Seventy-two years ago yesterday, two Polish women, Zofia Kossak and Wanda Filipowicz, founded the Council for the Assistance of the Jews. By 1942, awareness of the intent of the Final Solution was becoming widespread. By creating an underground movement to assist and shelter Jews in Nazi-occupied Poland, these women and all who assisted them put their own lives at immense risk.
Throughout the Second World War, countless individuals, at great risk to themselves and their families, undertook to assist their Jewish neighbors. These included Christians in every part of Europe and also Muslims, notably in Albania.
There are, of course, plenty of stories of collusion, betrayal and collaboration. There are, we remind our children, good and bad behaviors among any group of people, but the redemptive stories of people doing the right thing help restore humanity to our collective self-understanding.
Today, Jewish people still face challenges in various parts of the world. By sheer numbers, however, the vast majority of Jews live in Israel and North America, where life is free of the systemic bigotry Jewish people experienced in much of the world through much of history. Especially now, from our place of relative security and privilege, we should be turning our attention to the atrocities playing out against other minorities around the world.
In the world today, Christians are being persecuted and murdered in Africa and Asia. In North Korea, an estimated 50,000-70,000 Christians are held in the country’s notorious labor camps. In Nigeria last year, more than 300 churches were destroyed and more than 600 Christians killed; and mosques are being targeted with deadly attacks against clerics who speak out against the Islamist group Boko Haram, as happened – again, tragically – earlier this week. In Yemen and elsewhere in the Muslim world, those who convert to Christianity face the death penalty. In China, government forces oppress Uyghur Muslims in the west of the country. In Cambodia, members of the Buddhist majority have been attacking the Muslim minority. And, in India, systematic violence against Muslims is widespread. The list goes on and on – and this list only includes instances of persecution against Muslims and Christians; there are many other populations around the world under threat of discrimination, persecution and brutality.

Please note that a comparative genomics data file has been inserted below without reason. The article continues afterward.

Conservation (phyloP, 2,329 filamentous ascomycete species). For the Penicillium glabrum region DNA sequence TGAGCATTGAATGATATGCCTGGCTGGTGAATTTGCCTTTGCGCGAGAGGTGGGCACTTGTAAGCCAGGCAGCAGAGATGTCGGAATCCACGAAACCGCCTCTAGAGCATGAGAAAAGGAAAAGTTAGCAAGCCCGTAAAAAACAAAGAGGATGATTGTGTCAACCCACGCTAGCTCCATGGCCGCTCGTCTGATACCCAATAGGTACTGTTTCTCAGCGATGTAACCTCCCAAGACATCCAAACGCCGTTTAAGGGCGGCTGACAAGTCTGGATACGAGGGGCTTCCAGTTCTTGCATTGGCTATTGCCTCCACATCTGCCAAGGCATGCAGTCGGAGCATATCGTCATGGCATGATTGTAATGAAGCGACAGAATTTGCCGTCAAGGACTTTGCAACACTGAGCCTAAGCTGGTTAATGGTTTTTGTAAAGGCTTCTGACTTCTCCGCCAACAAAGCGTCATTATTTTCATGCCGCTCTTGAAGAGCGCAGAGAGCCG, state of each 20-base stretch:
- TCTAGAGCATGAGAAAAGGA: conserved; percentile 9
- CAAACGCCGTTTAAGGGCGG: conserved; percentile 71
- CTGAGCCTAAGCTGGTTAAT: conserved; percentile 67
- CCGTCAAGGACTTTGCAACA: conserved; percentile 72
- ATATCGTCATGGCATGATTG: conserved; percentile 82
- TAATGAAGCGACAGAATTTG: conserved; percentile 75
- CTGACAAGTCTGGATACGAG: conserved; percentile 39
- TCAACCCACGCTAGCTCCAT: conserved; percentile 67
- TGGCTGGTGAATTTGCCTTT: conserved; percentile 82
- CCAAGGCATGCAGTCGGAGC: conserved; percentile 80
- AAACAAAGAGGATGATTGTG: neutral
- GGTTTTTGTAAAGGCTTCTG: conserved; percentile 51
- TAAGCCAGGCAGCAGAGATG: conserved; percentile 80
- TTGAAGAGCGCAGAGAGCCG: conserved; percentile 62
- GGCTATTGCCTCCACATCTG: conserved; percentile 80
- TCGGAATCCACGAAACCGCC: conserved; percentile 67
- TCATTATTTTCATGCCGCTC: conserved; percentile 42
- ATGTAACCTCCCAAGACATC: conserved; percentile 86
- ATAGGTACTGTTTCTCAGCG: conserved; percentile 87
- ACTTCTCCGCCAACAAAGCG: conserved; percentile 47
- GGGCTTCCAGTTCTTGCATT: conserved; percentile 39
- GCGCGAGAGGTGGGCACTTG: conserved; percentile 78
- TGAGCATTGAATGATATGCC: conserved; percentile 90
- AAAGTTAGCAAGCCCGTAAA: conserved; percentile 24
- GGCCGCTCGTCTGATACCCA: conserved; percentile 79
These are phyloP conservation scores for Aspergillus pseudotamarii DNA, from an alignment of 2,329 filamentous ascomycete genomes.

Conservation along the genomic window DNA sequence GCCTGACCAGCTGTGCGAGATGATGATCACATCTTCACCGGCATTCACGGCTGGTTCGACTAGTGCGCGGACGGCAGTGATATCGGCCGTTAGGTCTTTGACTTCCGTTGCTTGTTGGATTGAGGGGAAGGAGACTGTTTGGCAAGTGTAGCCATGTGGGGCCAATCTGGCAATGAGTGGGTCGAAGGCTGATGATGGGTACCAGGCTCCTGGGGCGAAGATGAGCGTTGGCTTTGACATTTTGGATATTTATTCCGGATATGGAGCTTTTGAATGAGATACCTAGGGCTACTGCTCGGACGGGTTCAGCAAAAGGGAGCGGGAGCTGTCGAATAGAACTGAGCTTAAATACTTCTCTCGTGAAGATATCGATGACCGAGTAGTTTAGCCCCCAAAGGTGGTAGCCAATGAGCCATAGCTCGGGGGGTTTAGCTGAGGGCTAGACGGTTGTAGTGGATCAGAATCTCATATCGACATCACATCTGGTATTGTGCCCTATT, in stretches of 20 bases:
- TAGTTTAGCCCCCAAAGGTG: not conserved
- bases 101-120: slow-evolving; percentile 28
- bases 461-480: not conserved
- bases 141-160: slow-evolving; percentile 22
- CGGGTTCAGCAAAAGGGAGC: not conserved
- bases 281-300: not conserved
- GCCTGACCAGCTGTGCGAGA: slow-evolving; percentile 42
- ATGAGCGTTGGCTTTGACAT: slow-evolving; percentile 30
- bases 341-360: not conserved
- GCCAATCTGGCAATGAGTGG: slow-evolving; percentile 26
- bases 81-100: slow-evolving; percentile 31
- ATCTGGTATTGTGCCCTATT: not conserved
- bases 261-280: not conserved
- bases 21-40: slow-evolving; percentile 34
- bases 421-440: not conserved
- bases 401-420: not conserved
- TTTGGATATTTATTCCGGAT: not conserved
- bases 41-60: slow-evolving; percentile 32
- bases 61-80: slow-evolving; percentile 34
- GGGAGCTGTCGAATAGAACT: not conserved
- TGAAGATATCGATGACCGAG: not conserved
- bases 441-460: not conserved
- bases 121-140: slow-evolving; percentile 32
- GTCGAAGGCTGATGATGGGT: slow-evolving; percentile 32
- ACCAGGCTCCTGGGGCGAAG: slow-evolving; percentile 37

The Jewish value of adam yachid, a single human being, means that humankind descended from one individual so that no one can say, “My father is greater than your father.” As Jews, but more especially as people who enjoy the freedom to express ourselves without fear of retribution from government or mob, we have an obligation to speak out on behalf of those who cannot. This is something we should do not because others did it when we were oppressed, but because their actions are the model of the human(e) response to injustice.
What can we do? In small and large ways, we can inform ourselves and our circles of influence about the issues facing minority communities worldwide. There are plenty of organizations working quietly on these topics. Consider supporting one. Inform yourself on events in other parts of the world that affect specific populations. When elected officials – and those who hope to become elected officials – knock on our doors in the federal election next year, we should let them know that the issues that are important to us go beyond those that impact our immediate lives.